For the last 50 years, astronomers have been searching for intelligence beyond Earth to no avail. Scientists at the biennial meeting of the Messaging Extraterrestrial Intelligence (METI) Project in Paris offer a relatively simple answer to explain the Great Silence: us humans are simply sitting in a “galactic zoo”.
“Perhaps extraterrestrials are watching humans on Earth, much like we watch animals in a zoo. How can we get the galactic zookeepers to reveal themselves?” explained Douglas Vakoch, president of METI, in a statement sent to IFLScience. “If we went to a zoo and suddenly a zebra turned toward us, looked us in the eye, and started pounding out a series of prime numbers with its hoof, that would establish a radically different relationship between us and the zebra, and we would feel compelled to respond. We can do the same with extraterrestrials by transmitting powerful, intentional, information-rich radio signals to nearby stars.”
It may sound far-out, but Vakoch tells IFLScience in a phone interview that the controversial “zoo hypothesis” was first presented in the 1970s by astronomer John Ball to explain the Fermi paradox, coined after Italian astronomer Enrico Fermi in the 1950s who asked: If life is so abundant, who is out there and why haven’t we heard from them yet? With an estimated 100 billion planets in the Milky Way, it’s possible that millions of habitable Earth-like planets could be housing life, yet whoever is out there sits (or floats around) in silence.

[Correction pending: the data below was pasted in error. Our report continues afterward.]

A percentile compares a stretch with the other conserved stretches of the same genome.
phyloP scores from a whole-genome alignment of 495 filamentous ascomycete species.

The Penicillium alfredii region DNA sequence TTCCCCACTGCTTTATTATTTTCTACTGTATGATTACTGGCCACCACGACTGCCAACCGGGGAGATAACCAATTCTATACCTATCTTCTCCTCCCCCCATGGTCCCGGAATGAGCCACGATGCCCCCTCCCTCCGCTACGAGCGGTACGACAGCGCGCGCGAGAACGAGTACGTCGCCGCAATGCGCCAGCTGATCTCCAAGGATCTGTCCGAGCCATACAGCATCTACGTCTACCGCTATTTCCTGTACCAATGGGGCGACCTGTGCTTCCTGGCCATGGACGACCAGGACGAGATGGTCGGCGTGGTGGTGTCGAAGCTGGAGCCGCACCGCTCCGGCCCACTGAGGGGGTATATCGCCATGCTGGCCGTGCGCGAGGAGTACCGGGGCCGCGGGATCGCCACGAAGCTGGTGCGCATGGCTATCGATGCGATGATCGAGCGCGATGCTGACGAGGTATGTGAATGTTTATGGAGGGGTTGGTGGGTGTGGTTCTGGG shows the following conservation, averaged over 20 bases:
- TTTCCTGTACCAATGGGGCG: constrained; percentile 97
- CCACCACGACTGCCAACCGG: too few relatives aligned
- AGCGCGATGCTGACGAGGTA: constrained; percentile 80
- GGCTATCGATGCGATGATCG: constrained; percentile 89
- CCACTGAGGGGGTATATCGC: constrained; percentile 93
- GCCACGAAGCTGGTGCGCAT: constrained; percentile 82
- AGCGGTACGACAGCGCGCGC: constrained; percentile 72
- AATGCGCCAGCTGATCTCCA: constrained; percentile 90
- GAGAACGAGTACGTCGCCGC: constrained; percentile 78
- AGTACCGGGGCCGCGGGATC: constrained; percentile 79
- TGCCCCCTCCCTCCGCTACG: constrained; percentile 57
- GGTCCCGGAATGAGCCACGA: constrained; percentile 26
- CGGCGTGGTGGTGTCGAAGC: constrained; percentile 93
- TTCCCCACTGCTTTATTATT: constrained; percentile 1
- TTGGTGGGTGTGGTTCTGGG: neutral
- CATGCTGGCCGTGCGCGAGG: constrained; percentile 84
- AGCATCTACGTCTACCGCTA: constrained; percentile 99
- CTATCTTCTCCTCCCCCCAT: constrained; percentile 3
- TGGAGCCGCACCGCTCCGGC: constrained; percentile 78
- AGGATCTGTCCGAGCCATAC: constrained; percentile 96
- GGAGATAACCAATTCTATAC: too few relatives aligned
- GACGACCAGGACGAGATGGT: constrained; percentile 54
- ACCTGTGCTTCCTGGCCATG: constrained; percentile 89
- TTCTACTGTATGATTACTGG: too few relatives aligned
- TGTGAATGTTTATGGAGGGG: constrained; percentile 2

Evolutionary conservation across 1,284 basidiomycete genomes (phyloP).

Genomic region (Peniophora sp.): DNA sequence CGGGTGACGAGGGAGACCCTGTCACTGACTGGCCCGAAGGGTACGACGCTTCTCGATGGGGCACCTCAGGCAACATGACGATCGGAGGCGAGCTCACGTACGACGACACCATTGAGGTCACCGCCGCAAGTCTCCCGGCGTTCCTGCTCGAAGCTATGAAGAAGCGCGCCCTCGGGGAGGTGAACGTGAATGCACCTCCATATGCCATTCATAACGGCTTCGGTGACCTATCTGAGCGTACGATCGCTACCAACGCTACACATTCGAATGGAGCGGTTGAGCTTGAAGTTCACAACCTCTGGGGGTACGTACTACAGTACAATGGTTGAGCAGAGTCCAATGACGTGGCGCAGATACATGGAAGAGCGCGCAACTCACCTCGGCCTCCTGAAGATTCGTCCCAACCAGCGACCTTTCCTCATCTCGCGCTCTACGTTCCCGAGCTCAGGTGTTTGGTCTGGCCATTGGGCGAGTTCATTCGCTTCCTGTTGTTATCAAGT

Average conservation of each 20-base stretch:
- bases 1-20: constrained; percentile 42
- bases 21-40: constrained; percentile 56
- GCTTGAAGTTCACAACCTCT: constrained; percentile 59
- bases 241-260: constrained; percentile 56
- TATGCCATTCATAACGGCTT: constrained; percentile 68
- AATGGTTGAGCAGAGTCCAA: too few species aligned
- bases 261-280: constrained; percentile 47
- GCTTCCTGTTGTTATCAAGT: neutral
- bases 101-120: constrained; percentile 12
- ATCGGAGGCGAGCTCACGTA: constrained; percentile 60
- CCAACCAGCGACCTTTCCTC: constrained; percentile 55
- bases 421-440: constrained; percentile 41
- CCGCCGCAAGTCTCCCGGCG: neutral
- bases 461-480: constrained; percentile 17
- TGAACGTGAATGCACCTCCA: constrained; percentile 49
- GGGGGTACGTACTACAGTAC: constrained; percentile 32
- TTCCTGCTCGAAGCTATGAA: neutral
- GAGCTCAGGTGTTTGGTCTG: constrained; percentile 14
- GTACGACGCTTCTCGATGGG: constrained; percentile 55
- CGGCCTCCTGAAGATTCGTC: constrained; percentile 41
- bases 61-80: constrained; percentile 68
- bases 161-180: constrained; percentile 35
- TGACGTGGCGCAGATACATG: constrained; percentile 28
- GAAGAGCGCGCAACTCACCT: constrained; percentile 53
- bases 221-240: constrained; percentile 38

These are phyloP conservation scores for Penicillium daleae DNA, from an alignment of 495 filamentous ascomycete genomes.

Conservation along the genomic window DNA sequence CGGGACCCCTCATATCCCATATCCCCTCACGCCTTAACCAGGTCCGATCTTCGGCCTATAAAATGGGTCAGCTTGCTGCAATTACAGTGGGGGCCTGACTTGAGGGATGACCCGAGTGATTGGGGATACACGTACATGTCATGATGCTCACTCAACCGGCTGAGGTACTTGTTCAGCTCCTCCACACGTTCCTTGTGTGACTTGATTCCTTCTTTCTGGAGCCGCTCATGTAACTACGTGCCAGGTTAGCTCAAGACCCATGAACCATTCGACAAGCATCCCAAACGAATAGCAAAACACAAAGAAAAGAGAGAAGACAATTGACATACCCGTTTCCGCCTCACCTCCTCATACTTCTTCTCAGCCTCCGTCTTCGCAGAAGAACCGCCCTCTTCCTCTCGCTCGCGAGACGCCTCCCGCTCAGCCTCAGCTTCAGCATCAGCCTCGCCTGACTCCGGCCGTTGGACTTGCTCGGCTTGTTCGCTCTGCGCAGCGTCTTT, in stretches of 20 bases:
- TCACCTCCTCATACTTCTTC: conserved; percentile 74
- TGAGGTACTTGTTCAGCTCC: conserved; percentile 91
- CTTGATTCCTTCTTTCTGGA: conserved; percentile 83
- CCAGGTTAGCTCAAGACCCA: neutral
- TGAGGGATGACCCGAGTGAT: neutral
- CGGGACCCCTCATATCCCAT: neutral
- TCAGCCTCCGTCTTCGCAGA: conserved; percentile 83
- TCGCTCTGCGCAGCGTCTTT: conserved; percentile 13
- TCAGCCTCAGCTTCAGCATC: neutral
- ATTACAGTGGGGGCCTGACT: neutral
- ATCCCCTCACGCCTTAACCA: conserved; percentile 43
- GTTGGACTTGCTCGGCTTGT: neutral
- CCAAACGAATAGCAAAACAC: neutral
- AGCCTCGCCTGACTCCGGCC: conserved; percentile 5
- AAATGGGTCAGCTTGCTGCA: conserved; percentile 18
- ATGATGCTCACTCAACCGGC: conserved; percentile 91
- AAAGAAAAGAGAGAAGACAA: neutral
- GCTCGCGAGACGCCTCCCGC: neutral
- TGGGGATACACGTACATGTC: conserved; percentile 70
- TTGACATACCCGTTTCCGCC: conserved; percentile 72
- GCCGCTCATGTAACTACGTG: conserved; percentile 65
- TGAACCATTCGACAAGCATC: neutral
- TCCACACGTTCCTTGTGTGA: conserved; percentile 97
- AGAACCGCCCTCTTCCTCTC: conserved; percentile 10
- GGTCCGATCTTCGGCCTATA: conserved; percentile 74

“Our meeting focused more on questions that can be discussed through biology, psychology, and sociology,” Vakoch told IFLScience. “What are the motivations of those beings out there? If there are civilizations doing exactly what we are – simply listening and not transmitting – it would be a very quiet universe. Might they be out there, and even knowing about us, but choosing not to respond?”
When it comes to interstellar communication, someone has to make the first move. Previous efforts to communicate with aliens, such as the golden record and pioneer plaque, have gone unanswered – a sign that perhaps extraterrestrial life may not understand written or pictographic forms of communication. Furthermore, spacecraft travel is incredibly slow when compared to radio signals that travel at the speed of light. That’s why the METI team is transmitting radio signals to space in the hopes that whatever is out there may be able to decode the messages.
Voshak added that METI is preparing to send out multiple formats describing the 150th anniversary of the discovery of the periodic table.
“Finding regularity within nature is something that we would expect scientists on another planet to understand and know about,” he concluded.